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Teaching Your Kids Kindness May Help Them Succeed Later In Life

[July 21, 2020: WBUR]

Let's face it: When it comes to raising children, certain success factors, such as academic grades or athletic performance, are relatively easy to measure. But science suggests focusing on them may be shortsighted.

That's part of the reason why Adam Grant, organizational psychologist at the University of Pennsylvania's Wharton School of Business, is urging parents to emphasize caring and kindness to their children.

"The evidence is clear that in the long run, the kids who achieve the greatest success are not the ones who faced a ton of pressure to get straight As," Adam said. "They're the ones who were taught to be concerned about others and show compassion."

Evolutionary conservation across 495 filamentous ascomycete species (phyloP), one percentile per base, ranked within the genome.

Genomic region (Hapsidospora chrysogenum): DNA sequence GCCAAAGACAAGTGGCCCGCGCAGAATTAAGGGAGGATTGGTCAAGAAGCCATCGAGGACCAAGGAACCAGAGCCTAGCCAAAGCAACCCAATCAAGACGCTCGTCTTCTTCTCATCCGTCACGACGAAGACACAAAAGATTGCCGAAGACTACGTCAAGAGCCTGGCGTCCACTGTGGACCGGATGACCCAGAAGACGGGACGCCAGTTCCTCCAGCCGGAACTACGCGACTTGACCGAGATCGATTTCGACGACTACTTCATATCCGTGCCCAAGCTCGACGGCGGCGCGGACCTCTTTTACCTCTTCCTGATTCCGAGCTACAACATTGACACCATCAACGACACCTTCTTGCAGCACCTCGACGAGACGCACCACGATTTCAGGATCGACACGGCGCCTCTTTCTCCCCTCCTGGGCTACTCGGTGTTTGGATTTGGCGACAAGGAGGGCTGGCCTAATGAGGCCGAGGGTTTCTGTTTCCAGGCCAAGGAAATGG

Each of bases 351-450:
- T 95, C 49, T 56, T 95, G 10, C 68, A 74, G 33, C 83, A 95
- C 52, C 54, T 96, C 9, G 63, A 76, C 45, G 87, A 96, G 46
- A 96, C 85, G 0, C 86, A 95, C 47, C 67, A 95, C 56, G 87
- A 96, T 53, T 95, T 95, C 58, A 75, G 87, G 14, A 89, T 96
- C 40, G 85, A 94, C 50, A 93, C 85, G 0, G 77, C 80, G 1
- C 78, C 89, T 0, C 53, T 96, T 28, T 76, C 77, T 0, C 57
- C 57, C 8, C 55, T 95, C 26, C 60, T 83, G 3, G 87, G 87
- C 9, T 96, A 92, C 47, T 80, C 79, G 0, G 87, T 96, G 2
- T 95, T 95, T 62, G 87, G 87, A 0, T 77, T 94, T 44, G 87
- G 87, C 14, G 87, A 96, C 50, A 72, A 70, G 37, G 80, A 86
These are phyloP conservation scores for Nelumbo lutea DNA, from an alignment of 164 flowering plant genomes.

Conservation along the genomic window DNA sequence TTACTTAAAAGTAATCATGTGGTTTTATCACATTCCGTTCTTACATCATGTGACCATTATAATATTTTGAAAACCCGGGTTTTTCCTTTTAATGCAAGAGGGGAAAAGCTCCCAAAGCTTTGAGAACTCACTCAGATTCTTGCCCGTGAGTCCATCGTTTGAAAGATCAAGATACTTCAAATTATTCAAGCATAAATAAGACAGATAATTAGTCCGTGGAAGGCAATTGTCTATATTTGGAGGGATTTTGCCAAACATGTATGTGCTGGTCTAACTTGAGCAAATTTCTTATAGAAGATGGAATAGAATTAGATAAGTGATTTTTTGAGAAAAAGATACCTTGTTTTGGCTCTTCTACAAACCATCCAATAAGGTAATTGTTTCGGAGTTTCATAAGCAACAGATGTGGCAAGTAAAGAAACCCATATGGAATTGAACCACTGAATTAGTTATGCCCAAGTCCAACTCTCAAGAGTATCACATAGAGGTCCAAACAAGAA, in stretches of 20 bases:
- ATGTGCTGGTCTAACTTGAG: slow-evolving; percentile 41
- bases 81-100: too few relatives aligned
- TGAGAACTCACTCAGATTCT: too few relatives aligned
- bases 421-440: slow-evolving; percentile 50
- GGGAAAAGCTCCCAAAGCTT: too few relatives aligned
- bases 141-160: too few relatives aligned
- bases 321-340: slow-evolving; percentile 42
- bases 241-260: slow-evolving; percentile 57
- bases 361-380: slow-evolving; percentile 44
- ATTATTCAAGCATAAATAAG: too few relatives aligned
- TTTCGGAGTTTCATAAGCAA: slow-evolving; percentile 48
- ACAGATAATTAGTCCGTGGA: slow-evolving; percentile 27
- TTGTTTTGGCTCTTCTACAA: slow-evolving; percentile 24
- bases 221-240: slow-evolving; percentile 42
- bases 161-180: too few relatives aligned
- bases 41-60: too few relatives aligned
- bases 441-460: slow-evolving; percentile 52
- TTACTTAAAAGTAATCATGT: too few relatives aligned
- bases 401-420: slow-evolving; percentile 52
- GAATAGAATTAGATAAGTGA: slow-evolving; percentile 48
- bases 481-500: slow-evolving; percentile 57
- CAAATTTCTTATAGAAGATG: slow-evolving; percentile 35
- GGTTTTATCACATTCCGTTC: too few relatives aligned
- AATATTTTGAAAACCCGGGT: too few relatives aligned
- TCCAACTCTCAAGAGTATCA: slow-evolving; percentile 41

According to one Harvard study, 80 percent of youth say their parents value achievement and happiness over caring for others. That perception can seriously affect young people's ethical standards, making anti-social actions like cheating, bullying, or lying more likely.

Adam Grant joined us to talk about some of the surprising benefits that come with raising caring kids. He started by telling us about some of the ways he and his wife, Allison Sweet Grant, are teaching kindness to their own three children at home.

Interview Highlights

Adam Grant (AG): "I noticed when we sit down at the dinner table, we'd ask our kids, 'How was the test?' and, 'How was the game?' And immediately, their attention gets focused on grades and goals. So we started asking our kids once a week at dinner, 'Who did you help this week?'

At first, we got a lot of 'I forgot' or ‘no one.’ But as we kept asking, they started coming up with more thoughtful answers. Part of it was that they noticed things they were doing that helped others [and] part of it was they knew we were going to ask. They looked for opportunities to help day-to-day."

On Parents Over-Emphasizing High Achievement

AG: "I think they should..... MORE



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